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As for surface water in the National Park, I think the official rule for quite some time, (though perhaps not highly publicized), has been that water may be taken from McKittrick Creek, but only at trail crossings.
Quote from: backpacker56 on October 11, 2019, 06:02:59 PMAs for surface water in the National Park, I think the official rule for quite some time, (though perhaps not highly publicized), has been that water may be taken from McKittrick Creek, but only at trail crossings.You are correct. McKittrick Creek is the only permanent water source in the park (which makes the regulations concerning water sources rather simple...), and water from it can only obtained at wet crossings (usually just the two easternmost crossings). You cannot go off-trail to get water from it.One of the things I've considered doing in my volunteer work at the park is to compile a guide for the visitor center personnel to use in educating visitors about the Guadalupe Ridge Trail. To that effect, in 2018 I hiked the section from the end of Five Points Road (FS 540) to the park boundary and took photos. I had planned to continue further along the trail in 2019 but have missed the entire year due to a herniated disk in my lower back which has kept me completely sidelined. I hope to be recovered and back in 2020 (especially with the major honor the park is slated to receive) to continue this work, but in the meantime it's good that Minimal is working on something like it for general consumption.I'm distressed to read about the water caches disappearing. The stretch of the GRT that goes from the intersection of 201 and 540 to the park boundary is, relatively speaking, one of the most-used stretches of Forest Service roads in the Lincoln NF. You might find it hard to believe, but 201, 540, and 3008 are all open to vehicles. Only the last roughly 1.3 miles to the park boundary, Trail 45, is designated for hikers only. Besides receiving use during hunting season, the area can be a bit of a party spot on weekends; you may have noticed trash and fire rings along the way, as well as the broken auto parts scattered along the easternmost sections of 3008 contributed by people who don't mind damaging their vehicles while operating them. If there's any area in the forest where your cache might disappear, that would be it. I'm as surprised as you are about your other cache vanishing; that area receives little visitation, and it's mystifying as to why it disappeared.One thing that your hike probably impressed upon you was the difference between USFS and NPS land. Unlike NPS land, USFS land is managed for multiple uses such as cattle grazing, mineral extraction, hunting, etc.. That's why you had to spend so much effort dodging cows (and cowpies); a substantial part of the Lincoln NF is leased for cattle operations. At least you can camp almost anywhere, whereas in the park you have only the ten designated backcountry campsites. It's also no surprise that you encountered a full Guadalupe Peak backcountry campsite; it's the second-most used backcountry campsite in the park and is generally full or nearly so Friday and Saturday nights unless the weather is bad.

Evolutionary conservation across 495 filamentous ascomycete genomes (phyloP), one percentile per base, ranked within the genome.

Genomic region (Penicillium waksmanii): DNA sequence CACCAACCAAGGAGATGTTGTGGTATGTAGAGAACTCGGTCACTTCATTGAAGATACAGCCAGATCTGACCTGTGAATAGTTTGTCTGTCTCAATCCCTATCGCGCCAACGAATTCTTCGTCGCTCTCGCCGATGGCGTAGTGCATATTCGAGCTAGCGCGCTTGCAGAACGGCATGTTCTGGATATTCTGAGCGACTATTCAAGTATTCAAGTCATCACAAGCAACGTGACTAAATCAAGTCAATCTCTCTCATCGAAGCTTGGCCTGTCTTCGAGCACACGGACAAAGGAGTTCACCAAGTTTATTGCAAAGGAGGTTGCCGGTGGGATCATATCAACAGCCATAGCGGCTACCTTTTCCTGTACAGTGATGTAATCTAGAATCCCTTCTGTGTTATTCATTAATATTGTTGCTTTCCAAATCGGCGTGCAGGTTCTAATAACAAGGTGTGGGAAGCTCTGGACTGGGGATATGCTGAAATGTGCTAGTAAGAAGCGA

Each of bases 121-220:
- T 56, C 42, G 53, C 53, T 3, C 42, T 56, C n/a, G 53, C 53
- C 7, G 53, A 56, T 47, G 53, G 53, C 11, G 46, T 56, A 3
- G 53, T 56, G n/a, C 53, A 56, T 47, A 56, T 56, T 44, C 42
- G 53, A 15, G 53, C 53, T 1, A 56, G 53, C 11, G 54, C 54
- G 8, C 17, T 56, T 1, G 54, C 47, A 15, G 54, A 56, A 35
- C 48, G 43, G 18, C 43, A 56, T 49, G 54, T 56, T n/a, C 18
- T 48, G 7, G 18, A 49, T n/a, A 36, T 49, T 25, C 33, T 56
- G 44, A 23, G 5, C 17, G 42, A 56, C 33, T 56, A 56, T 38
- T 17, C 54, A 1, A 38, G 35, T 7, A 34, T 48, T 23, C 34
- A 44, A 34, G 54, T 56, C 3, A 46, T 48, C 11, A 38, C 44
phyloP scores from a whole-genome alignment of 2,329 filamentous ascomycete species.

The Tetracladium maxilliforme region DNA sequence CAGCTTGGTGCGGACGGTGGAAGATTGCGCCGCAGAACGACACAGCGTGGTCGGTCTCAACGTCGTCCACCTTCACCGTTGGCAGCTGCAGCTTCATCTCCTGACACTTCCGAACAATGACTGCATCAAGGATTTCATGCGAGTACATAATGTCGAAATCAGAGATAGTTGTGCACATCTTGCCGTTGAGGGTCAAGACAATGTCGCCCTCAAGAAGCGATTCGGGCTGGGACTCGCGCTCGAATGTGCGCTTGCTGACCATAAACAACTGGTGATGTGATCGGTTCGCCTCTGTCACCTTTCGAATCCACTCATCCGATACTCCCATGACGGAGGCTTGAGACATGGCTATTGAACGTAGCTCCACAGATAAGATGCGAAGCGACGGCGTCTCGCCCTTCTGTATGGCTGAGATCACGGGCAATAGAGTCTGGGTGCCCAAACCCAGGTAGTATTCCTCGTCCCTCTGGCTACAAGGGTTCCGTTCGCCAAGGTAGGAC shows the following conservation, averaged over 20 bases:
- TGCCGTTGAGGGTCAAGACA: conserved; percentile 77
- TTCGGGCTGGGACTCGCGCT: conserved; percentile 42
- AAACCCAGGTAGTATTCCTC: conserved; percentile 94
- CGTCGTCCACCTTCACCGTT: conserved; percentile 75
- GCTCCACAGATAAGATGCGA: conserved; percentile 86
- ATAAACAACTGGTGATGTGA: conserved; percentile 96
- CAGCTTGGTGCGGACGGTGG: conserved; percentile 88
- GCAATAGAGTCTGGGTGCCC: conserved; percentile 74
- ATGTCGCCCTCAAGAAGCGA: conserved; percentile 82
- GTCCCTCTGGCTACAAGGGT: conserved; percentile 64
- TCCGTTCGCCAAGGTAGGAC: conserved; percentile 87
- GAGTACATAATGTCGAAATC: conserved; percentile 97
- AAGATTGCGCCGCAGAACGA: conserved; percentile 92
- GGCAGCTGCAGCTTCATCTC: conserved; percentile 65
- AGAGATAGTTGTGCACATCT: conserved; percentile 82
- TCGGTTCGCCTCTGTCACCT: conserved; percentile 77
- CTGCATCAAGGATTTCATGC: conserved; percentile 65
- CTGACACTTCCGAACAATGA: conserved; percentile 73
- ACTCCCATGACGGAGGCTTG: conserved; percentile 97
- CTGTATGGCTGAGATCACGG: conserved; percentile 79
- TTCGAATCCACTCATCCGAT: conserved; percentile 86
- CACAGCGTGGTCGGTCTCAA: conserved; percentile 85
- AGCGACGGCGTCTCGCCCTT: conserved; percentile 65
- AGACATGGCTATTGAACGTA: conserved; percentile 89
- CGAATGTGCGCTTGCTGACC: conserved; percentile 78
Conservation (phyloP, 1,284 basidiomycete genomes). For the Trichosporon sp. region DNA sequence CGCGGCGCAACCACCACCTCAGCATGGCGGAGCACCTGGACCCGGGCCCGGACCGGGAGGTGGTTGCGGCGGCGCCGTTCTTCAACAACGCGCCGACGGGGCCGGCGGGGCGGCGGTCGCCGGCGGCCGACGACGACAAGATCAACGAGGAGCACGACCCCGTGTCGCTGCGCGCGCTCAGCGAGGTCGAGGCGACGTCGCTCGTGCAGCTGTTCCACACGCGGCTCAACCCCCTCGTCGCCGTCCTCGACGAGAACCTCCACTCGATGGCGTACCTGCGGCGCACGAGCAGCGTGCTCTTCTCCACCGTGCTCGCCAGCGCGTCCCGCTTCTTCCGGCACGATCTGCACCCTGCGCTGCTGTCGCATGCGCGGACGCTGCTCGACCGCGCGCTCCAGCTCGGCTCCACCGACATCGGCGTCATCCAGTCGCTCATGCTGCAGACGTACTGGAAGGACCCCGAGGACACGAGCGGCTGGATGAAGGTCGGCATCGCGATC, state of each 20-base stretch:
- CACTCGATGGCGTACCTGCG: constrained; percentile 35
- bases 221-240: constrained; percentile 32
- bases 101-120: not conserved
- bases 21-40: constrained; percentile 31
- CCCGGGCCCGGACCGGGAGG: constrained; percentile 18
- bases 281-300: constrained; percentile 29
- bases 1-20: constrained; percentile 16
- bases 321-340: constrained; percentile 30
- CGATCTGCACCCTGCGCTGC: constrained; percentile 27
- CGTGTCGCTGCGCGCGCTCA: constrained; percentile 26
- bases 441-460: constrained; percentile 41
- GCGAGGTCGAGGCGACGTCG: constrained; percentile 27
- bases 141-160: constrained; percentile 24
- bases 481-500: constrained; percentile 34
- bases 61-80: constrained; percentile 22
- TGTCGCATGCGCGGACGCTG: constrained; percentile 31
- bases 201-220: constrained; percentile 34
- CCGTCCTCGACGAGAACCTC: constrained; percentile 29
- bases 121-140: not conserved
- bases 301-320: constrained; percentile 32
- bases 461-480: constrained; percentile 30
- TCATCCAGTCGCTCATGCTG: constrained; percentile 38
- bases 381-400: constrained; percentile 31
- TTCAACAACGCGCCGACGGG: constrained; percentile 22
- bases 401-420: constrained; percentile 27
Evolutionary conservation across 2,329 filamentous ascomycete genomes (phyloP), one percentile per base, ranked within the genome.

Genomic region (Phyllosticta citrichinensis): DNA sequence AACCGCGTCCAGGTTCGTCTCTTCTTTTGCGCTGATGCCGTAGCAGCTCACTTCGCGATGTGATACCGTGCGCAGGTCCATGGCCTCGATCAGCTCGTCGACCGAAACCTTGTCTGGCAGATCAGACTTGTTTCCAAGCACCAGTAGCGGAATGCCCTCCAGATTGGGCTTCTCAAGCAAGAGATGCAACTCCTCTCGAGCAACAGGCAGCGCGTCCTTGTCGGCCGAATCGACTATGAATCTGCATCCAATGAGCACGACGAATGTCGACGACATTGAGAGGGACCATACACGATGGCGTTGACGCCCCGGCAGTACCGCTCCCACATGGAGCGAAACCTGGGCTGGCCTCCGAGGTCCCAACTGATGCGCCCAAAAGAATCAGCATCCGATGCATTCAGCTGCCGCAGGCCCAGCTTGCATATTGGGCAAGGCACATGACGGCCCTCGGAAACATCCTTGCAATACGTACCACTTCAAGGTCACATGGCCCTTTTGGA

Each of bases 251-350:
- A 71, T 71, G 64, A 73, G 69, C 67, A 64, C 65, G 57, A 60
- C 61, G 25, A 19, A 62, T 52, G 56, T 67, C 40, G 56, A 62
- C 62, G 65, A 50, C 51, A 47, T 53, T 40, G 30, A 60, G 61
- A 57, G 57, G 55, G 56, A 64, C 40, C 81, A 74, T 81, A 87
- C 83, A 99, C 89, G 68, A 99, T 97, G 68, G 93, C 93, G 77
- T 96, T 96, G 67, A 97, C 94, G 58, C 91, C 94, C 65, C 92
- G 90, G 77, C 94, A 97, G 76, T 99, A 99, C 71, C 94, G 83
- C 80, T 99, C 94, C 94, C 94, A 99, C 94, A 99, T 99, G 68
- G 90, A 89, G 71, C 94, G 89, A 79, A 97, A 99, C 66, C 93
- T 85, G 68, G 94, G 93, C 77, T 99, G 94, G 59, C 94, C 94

Great trip. Great report. Thoroughly enjoyed the videos. Really cut into my productivity at work. Been a while since Iíve been to GUMO. This reignited the fire to go back and cover the last few sections of trail I havenít hiked yet.
Thank you for posting the write-ups, videos, and addressing concerns. I've thoroughly enjoyed reading/watching. Happy to see some info on the trail, as I'm preparing to cover the route next spring. This has been invaluable.
Finally got to see the last video report. Really enjoyed your report! This route was a great accomplishment. As you point out, the last part was the best, with the superb vistas of the GMNP rewarding your efforts. Do you think you could have done what you did in the last 2 days without having been conditioned by the first 4 days?It makes sense to me that Pine Top would be the most heavily used backcountry campsite, because of its location. The Guadalupe Peak campsite is isolated from the rest of the backcountry. I've never spent a night there, not wanting to haul stuff up for one night, only to haul it back down. Similarly, Wilderness Ridge camp lies on a pretty daunting trail that doesn't connect to the rest of the park.McKittrick Ridge is the longest and hardest slog, so it's not surprising that many would shy away from it.The sites near Dog Canyon lose out, because so few people go to the back side of the park. That leaves Pine Top as the closest site on the front side that connects to the rest of the backcountry.
The Tejas site has the best tent pads. Huge, flat, clean. The canyon itís in is real pretty, but lacks the big sweeping views most other sites have. Itís really protected from the wind as well. Blue Ridge is remote. It really feels like you are in the wilderness. The views arenít bad. But most of the tent pads are in poor shape. Last time I was there one pad was completely grown over, I almost couldnít find it. Another was washed out so bad it was almost unusable. Wilderness Ridge has nice pads and the GREAT view into McKittrick right by the campsite. Though not much privacy between pads. Bush Mountain sites are nice and secluded from one another. The view from the western escarpment is right there. Been 10 years since I stayed at those. Pine Top is Pine Top. Crowded, rocky. Good views close by.
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